Illegal Killing and Trafficking of Black Bears Essay

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Illegal Killing and Trafficking of Black Bears

The illegal killing and trafficking of animal parts has long been a global concern. With trading at an estimated 6 billion dollars annually, poaching has become the world’s second most profitable crime activity behind illegal drug trade. In its prevalence, poaching has driven many species to the point of extinction.

Animals around the world are killed each day for their body parts. In Africa, elephant tusks are a valuable source of ivory used in jewelry. Moreover, the horns of rhinoceros could command up to $5,000 in the black market. The mothers of newborn mountain gorillas are often killed so that their young ones could be shipped to foreign countries for research or display. …show more content…

A known compound found in bile, ursodeoxycholic acid (UDCA), has been used in western medicine to treat liver disorders. A gall can command up to $10,000 in east Asia. Its price is about 20 times the street price of cocaine per ounce. Globally, the market in bear parts is estimated at $2 billion.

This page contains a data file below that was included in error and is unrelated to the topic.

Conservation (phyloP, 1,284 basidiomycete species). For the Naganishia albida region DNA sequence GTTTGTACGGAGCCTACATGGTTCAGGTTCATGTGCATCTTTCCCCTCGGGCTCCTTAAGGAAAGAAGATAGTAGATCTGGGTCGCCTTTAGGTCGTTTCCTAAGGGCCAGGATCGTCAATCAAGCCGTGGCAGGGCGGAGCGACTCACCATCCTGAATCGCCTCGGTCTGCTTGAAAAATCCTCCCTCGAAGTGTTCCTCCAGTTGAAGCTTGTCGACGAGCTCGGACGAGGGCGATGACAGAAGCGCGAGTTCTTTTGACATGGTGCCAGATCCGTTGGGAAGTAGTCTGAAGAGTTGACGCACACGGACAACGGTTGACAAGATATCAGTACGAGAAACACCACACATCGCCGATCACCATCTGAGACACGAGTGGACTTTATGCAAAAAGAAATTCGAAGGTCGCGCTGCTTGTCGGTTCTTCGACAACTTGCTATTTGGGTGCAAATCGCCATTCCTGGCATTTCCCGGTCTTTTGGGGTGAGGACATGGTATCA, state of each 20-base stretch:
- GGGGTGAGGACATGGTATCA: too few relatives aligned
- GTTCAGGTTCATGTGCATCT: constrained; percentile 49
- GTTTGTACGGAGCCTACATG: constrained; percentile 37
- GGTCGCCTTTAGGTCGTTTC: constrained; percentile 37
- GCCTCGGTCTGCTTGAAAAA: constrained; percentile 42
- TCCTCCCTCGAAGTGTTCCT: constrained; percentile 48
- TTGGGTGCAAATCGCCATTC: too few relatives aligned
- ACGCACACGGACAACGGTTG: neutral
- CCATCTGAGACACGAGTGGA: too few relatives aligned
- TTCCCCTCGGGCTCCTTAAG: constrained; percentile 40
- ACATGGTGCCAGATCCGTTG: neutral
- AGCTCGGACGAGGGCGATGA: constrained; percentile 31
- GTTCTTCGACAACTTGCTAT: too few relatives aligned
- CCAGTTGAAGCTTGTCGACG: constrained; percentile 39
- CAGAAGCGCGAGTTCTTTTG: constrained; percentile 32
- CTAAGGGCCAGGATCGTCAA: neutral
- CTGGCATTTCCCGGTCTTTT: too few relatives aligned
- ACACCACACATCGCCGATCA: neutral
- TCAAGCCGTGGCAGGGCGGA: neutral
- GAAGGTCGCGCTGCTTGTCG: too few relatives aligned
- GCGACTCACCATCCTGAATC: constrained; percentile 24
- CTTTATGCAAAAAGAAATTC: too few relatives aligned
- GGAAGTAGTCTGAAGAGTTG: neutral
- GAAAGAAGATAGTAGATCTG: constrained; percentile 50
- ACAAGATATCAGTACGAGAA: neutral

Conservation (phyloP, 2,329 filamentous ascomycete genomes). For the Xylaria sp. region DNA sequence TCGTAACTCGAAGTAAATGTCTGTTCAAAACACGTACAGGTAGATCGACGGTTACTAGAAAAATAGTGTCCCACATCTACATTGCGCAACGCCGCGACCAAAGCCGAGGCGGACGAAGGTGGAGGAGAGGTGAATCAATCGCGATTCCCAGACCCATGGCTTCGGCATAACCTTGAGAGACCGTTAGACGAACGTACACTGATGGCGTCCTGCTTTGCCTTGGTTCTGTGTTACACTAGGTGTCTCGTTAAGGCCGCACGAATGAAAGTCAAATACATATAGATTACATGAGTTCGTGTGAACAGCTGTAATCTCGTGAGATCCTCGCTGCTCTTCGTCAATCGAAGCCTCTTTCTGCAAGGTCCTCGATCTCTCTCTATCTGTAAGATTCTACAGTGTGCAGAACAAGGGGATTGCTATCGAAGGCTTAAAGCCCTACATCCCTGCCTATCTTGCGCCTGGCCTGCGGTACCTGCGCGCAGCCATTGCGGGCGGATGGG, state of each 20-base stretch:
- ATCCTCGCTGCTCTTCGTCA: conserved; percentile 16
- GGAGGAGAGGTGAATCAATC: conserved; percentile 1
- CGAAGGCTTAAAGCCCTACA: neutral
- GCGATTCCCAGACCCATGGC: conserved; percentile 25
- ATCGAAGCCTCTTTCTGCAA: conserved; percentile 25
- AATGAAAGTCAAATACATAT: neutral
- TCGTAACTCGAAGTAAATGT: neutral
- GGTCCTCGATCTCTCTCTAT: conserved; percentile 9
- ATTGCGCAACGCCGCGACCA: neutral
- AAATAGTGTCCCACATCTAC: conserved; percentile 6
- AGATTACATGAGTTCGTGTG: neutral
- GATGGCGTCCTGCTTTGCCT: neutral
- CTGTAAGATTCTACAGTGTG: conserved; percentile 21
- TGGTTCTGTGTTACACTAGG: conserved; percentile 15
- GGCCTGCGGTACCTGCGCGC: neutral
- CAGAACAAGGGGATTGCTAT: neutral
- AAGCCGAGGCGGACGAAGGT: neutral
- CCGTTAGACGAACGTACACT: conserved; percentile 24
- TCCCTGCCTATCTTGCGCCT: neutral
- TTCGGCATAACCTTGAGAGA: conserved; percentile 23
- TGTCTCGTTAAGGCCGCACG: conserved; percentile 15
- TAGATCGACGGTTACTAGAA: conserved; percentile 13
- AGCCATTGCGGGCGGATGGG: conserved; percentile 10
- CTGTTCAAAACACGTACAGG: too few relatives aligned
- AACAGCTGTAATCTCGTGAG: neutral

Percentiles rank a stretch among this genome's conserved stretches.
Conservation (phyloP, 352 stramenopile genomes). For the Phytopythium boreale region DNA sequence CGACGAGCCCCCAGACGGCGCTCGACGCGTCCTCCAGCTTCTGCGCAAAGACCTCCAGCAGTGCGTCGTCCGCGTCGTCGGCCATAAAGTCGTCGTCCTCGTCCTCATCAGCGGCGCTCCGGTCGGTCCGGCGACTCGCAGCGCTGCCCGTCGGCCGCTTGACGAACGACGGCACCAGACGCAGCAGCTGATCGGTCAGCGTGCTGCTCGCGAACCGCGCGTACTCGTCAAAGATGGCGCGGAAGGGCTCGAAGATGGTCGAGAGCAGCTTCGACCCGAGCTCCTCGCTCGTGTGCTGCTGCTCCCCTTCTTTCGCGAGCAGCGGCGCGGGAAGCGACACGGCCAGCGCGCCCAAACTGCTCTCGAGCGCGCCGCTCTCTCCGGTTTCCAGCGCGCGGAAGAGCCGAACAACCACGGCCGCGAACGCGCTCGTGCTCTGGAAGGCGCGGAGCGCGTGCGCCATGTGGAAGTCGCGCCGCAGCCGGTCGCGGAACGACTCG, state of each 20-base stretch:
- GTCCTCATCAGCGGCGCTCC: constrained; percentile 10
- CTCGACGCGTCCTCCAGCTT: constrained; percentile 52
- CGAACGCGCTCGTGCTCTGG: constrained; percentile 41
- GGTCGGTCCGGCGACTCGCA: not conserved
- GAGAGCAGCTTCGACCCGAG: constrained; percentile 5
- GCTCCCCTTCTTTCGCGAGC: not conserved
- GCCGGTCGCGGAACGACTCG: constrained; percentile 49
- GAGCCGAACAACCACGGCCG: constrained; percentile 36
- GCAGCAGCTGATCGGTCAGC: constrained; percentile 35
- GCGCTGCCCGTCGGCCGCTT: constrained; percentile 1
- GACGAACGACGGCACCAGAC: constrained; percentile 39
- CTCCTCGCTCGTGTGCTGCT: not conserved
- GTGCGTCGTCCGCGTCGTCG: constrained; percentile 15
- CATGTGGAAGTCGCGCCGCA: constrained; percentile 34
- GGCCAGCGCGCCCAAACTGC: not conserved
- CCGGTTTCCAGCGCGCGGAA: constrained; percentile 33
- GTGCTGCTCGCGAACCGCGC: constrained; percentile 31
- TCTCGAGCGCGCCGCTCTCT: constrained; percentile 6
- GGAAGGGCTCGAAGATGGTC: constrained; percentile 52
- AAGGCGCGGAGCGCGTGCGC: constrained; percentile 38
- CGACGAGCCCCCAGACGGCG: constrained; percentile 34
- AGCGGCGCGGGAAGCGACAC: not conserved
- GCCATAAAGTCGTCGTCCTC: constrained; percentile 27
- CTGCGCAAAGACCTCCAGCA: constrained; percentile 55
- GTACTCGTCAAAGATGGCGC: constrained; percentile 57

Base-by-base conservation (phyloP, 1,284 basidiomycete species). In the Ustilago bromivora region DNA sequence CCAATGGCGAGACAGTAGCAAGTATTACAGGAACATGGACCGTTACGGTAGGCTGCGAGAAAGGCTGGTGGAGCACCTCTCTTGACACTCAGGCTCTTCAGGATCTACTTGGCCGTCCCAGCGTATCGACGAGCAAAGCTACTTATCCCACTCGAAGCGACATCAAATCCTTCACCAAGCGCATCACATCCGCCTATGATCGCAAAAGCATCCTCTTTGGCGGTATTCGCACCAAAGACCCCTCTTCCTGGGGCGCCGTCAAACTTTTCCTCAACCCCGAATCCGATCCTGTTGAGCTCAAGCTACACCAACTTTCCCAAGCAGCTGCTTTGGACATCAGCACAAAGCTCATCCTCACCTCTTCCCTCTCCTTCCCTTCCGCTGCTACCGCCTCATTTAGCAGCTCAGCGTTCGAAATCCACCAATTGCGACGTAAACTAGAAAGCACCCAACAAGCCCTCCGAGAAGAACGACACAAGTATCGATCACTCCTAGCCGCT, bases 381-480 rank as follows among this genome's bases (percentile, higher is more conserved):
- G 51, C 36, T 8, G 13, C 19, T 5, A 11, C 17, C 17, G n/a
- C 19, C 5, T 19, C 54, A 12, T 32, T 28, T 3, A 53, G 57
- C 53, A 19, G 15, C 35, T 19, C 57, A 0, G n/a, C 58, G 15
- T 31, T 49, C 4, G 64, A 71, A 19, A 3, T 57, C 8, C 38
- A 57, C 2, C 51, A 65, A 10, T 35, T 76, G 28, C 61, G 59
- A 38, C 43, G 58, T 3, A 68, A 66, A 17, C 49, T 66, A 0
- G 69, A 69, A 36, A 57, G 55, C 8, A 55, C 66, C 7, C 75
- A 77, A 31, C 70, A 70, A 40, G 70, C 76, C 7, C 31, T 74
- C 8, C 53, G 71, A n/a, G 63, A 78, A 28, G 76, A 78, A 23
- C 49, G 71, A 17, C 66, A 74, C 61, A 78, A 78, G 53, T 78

For obvious reasons, bears have become increasingly rare. Five of the eight bear species in the world are endangered. In Korea, where they were ounce abundant, black bears are virtually extinct now with a population between 20 to 300. The population of bears in Russia is dwindling rapidly as a result of gall trafficking by the Russian Mafia. Bear populations have decreased to the point that China is now using bear farms to obtain gall. Bears are kept cruelly in small cages that are often fitted to their body so that they cannot move. A steel catheter surgically implanted to their gall bladder removes bile from their bodies daily. However, instead of saving bears as claimed, bear farms have only instigated poaching by increasing demands for gall.

As bear populations decreased in Asia, more traffickers turned to North America where there are a considerable number of bears. Although poaching also occurs in the United States, the problem appears to be worse in Canada. This may be attributed to less

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